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03/26/18 by Juanita Teschner

‘For me, it was life-changing’

Chance Ratliff could conceivably divide his life into “before NES” and “after NES.”

Before attending the National Environmental Summit for High School Students at Catawba College in 2015, he wasn’t sure what he wanted to do with his life; his current best friend hadn’t arrived; and he didn’t have a clue about who ran Environmental Working Group (EWG) in Washington, D.C., or Yellowstone Forever in Wyoming.

Now, after attending the summit for two years, he has a sure knowledge of what he wants to do in his life and his career; his association with another summit participant has engendered a three-year friendship; and Heather White, formerly executive director of EWG and now president and CEO of Yellowstone Forever, has become a treasured mentor.

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03/20/18 by Guest Writer

Catawba College hosts National Geographic Explorer’s presentation on sustainability

EDITOR’S NOTE: This story by Spencer Dixon appeared in the November 21, 2017, issue of the Salisbury Post.

SALISBURY — The Center for the Environment partnered with Catawba College’s department of environmental sustainability to host National Geographic Explorer T.H. Culhane’s presentation “Synergies and System Thinking in the Service of Sustainability” on Monday night.

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03/20/18 by Rebecca Rider

The Power of a Story: National Geographic explorer uses stories to save lions

EDITOR’S NOTE: This story by Rebecca Rider appeared in the February 6, 2018, issue of the Salisbury Post.

SALISBURY — It was 2013 when Dr. Andrew Stein noticed that something was wrong in the Okavango Delta in northern Botswana.

Stein was a carnivore conservationist working in the region at the time when a colleague brought a long, drawn-out fight between the region’s lions and local people to his attention. In 2013 alone, more than 50 percent of the region’s lions had been killed — most by poison.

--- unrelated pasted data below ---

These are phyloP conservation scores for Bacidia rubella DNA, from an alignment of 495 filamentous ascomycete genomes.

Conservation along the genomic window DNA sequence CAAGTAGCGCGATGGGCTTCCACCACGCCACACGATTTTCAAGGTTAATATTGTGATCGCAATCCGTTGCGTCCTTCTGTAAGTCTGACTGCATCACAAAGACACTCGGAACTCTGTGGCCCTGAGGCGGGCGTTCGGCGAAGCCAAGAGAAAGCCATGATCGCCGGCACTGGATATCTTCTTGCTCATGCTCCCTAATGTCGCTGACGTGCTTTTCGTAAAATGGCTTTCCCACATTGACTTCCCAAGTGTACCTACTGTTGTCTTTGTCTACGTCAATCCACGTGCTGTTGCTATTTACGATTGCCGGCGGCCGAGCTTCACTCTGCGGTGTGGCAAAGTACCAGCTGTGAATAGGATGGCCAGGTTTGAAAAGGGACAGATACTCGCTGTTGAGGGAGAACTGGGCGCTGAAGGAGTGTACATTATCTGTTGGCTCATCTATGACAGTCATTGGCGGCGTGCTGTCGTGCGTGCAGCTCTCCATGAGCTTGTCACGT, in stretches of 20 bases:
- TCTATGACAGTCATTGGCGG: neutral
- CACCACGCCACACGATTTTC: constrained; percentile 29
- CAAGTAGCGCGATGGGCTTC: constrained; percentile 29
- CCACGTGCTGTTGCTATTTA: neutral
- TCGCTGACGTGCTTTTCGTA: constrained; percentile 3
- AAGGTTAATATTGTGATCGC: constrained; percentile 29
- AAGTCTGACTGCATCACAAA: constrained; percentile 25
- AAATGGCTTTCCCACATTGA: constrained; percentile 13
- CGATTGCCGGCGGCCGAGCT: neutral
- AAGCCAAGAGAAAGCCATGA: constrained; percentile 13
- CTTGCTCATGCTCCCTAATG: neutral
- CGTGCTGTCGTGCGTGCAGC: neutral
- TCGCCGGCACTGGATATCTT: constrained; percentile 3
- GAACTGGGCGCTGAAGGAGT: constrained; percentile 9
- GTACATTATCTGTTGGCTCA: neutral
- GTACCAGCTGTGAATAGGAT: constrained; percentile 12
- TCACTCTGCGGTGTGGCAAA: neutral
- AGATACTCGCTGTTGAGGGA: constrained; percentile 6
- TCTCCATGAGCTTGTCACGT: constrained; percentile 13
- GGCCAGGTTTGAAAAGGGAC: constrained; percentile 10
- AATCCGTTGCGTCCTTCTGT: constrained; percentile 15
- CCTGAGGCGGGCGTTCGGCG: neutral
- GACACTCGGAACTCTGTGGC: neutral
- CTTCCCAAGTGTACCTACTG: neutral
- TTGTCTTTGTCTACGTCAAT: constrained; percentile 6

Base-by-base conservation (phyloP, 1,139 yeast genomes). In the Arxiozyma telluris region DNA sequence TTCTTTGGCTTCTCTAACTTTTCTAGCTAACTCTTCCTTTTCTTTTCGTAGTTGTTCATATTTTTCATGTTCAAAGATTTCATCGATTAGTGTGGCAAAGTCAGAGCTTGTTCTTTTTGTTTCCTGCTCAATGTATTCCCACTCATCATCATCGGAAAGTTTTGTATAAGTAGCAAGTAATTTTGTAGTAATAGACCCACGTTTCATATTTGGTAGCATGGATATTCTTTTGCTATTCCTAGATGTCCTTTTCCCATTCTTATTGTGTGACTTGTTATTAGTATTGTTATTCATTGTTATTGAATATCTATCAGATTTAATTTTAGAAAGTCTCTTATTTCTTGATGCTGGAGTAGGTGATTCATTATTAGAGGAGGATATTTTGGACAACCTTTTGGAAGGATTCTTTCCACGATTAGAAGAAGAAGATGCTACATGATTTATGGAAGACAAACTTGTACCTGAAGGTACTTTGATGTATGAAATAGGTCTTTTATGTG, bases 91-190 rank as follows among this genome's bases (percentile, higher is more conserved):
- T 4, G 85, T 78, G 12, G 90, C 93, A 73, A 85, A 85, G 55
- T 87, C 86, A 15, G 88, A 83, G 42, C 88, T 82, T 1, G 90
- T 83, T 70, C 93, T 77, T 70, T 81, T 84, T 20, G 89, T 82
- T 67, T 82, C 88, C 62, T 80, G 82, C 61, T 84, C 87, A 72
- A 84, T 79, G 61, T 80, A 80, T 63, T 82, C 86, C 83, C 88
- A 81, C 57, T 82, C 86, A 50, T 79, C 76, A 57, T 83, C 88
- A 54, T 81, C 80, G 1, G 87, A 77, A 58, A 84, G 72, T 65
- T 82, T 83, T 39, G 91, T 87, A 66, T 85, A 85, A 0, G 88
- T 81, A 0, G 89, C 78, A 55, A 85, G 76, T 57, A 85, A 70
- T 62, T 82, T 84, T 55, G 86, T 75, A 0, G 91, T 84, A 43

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11/28/17 by Juanita Teschner

Photo Contest at Catawba College Open to Salisbury/Rowan Community

The Catawba College Environmental Stewards Program, under the auspices of the Center for the Environment at Catawba, will conduct a photo contest that showcases the seasonal changes of the local environment. It is open to both campus and Salisbury/Rowan community members.

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Past Events

04/05/18 (Thursday)

A senior wildlife biologist in Yellowstone National Park will speak Thursday, April 5, on “The Wolves of Yellowstone: The First Twenty Years,” at the Center for the Environment building on the Catawba College campus in Salisbury. Doug Smith, supervisor of the wolf, bird and elk programs, originally served as project leader for the Yellowstone Wolf Project, which reintroduced and restored wolves to Yellowstone National Park. He received a bachelor of science degree in wildlife biology from the University of Idaho in 1985. While working toward this degree, he became involved with studies of wolves and moose on Isle Royale, which led to a master of science degree in biology from Michigan Technological University. His Ph.D. in ecology, evolution and conservation biology is from the University of Nevada, Reno.

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02/15/18 (Thursday)

From search-and-recovery efforts to dinosaur fossil expeditions, drones are revolutionizing the way we do business. Catawba College graduate Kyle Snyder, director of the NextGen Air Transportation (NGAT) Consortium at N.C. State University, will talk February 15 about his work supporting the integration of Unmanned Aircraft Systems – drones – into the national airspace for routine, commercial applications. His speech, “How Drones are Opening the Skies for Scientists,” is scheduled for 7 p.m. in Room 300 of the Center for the Environment building on the Catawba College campus.

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02/05/18 (Monday)

Dr. Andrew Stein, National Geographic Explorer and founder and director of CLAWS (Communities Living Among Wildlife Sustainably), will speak Monday, February 5, at 7pm at the Center for the Environment building on the Catawba College campus. His presentation, “Can a Story Save the African Lion?” will discuss his team’s successes and challenges in turning around the slaughter of lions and livestock in Northern Botswana.

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02/01/18 (Thursday)

A West Virginia University professor will speak on “Garbage Humanities: Environmental Thinking and the Future of the Humanities” Thursday, February 1, at the Center for the Environment at Catawba College. The event is co-hosted by the Center and the Catawba College English Department. Stephanie Foote, the WVU Jackson and Nichols Chair and Professor of English, researches and teaches American Literature and culture from the nineteenth century to the present with a focus on environmental issues.

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